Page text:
Supporting the Maker Movement is one way to bring back economic growth, manufacturing ecosystems, and decent blue-collar jobs. So say the Brookings Institution’s Mark Muro and Peter Hirshberg, in “Maker City: A Practical Guide for Reinventing American Cities.”
In a blog post in January, Muro and Hirshberg write:
“The Maker Movement isn’t just about reviving manufacturing in cities (though it is doing that). In addition, the movement is proving that anyone can be a maker and that genuine progress on the nation’s most pressing problems can be made from the bottom up by do-it-yourselfers, entrepreneurs, committed artisans, students, and civic leaders through what our colleague Bruce Katz calls ‘new localism.’”
The authors call on the Trump administration to provide support in the form of tax credits or competitive grants to support local maker activity and to expand the relationships between makers and larger-scale commercial manufacturers. But absent this support, the authors call on local leaders —mayors, community college administrators, local businesses—to take matters into their own hands. They offer tips on how to do just that. Many of these tips, we should point out, are ones leaders in Pittsburgh are already doing.
Their advice includes:
- Start organically by mapping the local maker community (see this cool map).
- Engage community colleges, universities, and national laboratories.
See our post from earlier this month on how local programs like CodeTN in Tennessee are encouraging local high school students to attend coding programs at community colleges. In Pittsburgh, community colleges are working to better align courses with employer needs and emerging job clusters. “Westmoreland Community College has a whole new facility around advanced manufacturing,” Petra Mitchell, executive director of Catalyst Connection told us back in November.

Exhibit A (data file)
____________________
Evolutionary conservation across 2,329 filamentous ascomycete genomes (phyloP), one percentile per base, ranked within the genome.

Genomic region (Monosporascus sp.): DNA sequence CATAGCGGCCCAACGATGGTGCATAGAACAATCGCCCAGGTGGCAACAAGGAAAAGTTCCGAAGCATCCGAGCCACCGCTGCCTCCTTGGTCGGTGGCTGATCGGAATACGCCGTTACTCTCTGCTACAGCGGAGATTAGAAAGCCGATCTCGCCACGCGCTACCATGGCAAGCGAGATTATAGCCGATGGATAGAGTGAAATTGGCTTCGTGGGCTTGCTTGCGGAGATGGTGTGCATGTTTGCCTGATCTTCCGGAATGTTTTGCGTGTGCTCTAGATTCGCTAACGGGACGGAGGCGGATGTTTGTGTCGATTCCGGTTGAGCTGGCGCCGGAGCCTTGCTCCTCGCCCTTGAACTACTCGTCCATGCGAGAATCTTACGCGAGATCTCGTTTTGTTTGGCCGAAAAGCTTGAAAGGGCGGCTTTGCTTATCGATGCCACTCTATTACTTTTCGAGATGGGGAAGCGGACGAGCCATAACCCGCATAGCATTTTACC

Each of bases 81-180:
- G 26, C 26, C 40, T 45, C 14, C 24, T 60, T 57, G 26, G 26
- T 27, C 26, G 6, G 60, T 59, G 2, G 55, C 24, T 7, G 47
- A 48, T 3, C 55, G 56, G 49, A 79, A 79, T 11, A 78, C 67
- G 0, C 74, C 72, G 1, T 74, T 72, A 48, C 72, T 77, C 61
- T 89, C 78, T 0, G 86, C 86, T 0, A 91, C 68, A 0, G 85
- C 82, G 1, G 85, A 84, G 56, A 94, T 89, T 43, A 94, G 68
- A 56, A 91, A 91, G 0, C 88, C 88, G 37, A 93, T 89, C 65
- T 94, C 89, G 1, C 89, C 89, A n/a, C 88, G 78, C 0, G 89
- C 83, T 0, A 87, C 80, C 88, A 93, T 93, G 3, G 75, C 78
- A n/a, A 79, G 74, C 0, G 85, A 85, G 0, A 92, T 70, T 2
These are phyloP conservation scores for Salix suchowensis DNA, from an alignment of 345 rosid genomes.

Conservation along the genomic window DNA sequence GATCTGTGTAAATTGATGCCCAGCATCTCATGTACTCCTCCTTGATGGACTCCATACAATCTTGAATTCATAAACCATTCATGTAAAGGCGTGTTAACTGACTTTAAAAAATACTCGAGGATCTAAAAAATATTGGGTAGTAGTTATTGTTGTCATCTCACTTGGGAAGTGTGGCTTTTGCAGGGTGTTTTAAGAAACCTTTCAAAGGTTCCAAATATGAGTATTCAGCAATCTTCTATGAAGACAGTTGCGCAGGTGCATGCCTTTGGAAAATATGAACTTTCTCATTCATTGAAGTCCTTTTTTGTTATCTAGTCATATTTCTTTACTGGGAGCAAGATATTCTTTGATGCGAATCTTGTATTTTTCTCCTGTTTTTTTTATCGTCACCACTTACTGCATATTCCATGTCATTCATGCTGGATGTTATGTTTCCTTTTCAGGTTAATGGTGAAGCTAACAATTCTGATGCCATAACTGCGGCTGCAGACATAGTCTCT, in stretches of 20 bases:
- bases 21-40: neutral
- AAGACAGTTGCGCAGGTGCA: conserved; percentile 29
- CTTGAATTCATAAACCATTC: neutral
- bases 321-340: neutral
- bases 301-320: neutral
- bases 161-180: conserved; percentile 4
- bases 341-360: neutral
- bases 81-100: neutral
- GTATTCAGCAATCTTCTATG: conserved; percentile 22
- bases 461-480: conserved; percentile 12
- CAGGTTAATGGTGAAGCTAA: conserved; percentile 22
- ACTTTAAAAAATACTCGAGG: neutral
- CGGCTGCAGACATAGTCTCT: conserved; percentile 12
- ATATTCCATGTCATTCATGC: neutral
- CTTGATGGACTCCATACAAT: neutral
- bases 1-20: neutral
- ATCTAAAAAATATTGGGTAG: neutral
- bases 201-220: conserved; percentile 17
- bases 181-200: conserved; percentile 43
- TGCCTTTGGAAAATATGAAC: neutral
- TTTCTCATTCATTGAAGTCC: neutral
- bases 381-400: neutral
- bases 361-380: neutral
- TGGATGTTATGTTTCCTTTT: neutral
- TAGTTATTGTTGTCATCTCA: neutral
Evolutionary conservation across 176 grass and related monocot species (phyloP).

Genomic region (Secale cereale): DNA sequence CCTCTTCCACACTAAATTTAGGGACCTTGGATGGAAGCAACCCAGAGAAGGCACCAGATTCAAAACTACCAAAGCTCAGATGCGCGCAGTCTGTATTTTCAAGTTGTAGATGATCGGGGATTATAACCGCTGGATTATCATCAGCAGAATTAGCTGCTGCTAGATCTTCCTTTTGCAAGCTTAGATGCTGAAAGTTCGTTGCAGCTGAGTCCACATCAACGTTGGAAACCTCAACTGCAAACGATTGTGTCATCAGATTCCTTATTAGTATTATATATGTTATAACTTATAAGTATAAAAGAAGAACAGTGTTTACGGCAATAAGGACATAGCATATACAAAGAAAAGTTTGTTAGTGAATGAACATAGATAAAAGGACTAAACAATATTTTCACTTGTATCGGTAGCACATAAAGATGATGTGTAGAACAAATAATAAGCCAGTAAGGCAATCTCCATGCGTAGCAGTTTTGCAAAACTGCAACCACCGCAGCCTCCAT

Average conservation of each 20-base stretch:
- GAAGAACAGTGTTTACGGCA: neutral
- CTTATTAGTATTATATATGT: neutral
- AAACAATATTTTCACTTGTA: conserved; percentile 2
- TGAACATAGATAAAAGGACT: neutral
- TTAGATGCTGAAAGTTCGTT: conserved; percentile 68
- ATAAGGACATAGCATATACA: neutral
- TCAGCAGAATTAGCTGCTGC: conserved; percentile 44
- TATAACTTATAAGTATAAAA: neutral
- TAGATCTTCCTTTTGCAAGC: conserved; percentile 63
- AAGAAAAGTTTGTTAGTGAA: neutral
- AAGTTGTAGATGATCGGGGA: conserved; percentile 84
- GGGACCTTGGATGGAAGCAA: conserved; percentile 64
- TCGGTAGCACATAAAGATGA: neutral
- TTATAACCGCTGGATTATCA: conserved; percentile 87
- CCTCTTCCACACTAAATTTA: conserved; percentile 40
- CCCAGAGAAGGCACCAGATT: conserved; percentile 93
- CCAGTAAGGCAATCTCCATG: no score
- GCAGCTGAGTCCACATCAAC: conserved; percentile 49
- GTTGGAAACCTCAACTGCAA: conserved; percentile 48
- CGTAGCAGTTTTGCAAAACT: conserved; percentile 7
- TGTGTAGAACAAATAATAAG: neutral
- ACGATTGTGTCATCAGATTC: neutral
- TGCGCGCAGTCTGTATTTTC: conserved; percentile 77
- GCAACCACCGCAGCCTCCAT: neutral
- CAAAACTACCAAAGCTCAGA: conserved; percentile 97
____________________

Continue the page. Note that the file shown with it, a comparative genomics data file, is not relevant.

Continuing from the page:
- Pull in the private sector
Catalyst Connection, an economic development organization focused on small manufacturers in Pittsburgh, runs ten-week programs that have students solving real-world problems the manufacturers identify. Students visit the company, learn about an issue or problem that has arisen, and then go back to the classroom to come up with a solution.
- Experiment with new forms of education and training
The Brookings post highlights work going in Pittsburgh to “give kids access to modern production tools as a way to excite involvement.” They point to work in the Elizabeth Forward school district that led to the creation of the Dream Factory there. The Dream Factory, they write, is “a set of integrated classrooms where middle-schoolers learn how to use computers, 3-D printers, and CNC tools to create robots, drones, or whatever else they want. As a result, drop-out rates have fallen drastically at the school.”
We’re proud as a Network to have helped the Maker Movement thrive in our own community, but we still have work to do. As Gregg Behr and Dr. Lynne Schrum, the founding chairs of the Remake Learning Council, write in the introduction to the Remake Learning Playbook:
“We’ve learned a lot since our first breakfast brainstorms. We’ve tried many things, and we’ve made plenty of mistakes. But ultimately, we’ve seen significant progress in our effort to provide all children and youth with the best available opportunities to learn and be creative. We’re confident that all of us, together, can remake learning all across America.”
And now, if Brookings is right, maybe we can help remake manufacturing as well.